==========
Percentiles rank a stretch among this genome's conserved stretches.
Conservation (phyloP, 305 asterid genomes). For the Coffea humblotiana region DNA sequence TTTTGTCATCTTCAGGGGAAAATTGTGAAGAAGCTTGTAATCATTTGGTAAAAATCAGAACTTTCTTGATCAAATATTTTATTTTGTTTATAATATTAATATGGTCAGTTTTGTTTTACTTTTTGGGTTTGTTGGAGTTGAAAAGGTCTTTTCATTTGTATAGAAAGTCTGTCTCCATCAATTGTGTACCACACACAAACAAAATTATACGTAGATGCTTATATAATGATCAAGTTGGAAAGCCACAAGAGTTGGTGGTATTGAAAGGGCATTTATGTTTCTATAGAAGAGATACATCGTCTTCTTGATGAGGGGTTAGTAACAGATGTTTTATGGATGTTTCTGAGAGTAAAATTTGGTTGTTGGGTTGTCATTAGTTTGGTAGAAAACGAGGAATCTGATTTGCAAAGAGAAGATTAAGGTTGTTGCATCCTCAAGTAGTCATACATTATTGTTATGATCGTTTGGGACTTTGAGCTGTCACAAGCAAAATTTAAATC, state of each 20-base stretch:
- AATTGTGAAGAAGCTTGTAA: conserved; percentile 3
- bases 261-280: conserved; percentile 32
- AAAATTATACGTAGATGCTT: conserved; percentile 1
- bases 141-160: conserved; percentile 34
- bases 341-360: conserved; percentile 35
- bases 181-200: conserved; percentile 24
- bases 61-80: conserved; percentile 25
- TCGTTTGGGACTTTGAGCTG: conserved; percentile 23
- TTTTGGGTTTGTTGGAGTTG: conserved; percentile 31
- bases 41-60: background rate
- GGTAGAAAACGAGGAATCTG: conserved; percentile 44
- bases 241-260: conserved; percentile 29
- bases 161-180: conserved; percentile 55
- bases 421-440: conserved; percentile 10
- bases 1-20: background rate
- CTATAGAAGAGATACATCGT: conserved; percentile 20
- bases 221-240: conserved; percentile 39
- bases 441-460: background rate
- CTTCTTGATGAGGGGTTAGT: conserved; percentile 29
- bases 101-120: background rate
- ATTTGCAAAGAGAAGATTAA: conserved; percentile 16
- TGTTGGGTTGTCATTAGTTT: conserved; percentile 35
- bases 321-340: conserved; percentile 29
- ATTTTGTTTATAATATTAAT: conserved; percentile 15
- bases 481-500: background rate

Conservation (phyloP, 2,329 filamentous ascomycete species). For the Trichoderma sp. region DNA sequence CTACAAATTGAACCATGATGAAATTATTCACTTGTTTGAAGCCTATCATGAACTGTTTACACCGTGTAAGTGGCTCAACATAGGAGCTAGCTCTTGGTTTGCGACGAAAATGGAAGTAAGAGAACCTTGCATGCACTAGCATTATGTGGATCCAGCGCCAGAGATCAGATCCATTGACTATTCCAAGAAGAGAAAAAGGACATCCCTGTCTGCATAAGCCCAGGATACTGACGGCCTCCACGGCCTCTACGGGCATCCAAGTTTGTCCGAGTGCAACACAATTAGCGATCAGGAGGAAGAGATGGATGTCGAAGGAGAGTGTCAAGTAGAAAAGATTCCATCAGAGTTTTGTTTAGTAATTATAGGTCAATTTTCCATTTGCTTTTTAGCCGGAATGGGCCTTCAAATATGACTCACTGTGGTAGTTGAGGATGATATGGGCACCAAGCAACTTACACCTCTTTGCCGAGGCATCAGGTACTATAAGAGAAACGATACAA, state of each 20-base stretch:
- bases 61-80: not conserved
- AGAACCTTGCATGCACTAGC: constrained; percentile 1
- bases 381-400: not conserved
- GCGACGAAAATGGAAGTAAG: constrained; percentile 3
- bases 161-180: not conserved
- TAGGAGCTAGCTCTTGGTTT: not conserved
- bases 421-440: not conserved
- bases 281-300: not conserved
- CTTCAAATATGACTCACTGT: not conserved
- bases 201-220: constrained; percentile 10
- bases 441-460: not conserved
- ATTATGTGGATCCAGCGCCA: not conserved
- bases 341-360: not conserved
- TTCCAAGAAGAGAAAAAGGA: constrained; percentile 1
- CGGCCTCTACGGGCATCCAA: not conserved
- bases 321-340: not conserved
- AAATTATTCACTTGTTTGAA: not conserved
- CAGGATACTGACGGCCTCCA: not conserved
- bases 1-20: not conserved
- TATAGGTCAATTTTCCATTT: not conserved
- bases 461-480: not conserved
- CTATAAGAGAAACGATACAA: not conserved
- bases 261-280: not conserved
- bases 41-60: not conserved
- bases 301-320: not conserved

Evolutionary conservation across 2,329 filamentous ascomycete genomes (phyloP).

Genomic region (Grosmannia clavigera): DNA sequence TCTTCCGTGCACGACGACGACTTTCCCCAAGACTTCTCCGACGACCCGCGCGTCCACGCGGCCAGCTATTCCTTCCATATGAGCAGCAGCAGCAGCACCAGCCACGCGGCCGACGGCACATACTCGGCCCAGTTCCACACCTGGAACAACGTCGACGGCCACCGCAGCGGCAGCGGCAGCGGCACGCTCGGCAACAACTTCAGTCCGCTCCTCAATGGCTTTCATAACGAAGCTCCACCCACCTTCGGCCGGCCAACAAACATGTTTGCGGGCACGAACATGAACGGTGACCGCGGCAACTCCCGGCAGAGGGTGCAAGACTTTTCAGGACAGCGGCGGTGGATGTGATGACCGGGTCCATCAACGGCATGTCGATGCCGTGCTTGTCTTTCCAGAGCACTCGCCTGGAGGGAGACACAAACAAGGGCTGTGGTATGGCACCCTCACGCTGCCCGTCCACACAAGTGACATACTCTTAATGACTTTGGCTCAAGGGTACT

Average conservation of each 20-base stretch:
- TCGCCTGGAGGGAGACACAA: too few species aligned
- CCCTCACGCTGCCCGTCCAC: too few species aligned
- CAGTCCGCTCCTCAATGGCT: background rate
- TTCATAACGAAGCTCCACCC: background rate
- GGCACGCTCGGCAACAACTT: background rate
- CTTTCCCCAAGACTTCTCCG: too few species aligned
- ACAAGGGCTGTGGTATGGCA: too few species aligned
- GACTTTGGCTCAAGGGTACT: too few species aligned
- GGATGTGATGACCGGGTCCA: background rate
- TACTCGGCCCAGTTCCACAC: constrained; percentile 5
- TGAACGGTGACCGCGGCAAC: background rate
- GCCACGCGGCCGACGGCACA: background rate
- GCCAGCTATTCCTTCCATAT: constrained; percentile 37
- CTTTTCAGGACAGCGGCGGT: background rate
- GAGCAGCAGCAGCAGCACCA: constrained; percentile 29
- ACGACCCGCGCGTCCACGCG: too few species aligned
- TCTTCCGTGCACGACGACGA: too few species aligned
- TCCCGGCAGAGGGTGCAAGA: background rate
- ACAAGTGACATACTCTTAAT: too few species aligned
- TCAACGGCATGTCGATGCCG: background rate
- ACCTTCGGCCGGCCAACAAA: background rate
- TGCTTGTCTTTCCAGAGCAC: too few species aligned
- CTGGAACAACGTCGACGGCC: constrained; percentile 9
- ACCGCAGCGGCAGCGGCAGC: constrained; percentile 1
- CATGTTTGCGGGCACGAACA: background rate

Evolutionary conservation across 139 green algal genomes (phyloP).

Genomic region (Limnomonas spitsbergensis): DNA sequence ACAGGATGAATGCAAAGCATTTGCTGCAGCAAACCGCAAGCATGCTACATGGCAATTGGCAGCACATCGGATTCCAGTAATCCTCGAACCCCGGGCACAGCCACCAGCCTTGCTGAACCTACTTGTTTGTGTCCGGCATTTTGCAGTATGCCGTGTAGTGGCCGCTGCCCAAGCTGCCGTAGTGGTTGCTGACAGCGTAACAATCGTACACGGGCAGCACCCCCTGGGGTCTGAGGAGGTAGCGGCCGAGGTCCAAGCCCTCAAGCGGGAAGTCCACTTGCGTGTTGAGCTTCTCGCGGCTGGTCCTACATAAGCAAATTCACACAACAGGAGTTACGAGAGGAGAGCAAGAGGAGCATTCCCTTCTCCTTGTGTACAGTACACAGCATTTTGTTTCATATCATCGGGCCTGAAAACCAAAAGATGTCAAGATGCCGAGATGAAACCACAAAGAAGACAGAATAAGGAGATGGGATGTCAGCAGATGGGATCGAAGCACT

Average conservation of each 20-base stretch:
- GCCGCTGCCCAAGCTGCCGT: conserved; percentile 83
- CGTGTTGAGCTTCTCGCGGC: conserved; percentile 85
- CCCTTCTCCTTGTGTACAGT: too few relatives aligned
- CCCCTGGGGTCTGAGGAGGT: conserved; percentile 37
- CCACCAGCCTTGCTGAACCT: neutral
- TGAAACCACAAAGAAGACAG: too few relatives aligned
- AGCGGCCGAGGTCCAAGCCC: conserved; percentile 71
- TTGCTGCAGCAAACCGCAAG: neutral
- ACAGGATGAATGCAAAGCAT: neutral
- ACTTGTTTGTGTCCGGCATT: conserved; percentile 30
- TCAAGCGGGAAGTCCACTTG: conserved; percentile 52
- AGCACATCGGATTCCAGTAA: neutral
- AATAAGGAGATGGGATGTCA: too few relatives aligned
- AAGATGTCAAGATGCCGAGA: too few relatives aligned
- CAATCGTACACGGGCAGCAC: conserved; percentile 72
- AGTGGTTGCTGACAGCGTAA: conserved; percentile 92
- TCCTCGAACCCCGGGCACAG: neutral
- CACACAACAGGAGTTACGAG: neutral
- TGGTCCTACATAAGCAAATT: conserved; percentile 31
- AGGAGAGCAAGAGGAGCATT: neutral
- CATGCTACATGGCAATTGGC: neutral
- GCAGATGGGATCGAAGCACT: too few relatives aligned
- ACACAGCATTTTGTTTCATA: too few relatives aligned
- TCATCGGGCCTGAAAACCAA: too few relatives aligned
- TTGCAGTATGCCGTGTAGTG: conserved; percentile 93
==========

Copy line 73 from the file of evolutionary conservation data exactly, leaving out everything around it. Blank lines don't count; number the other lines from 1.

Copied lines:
- TCTTCCGTGCACGACGACGA: too few species aligned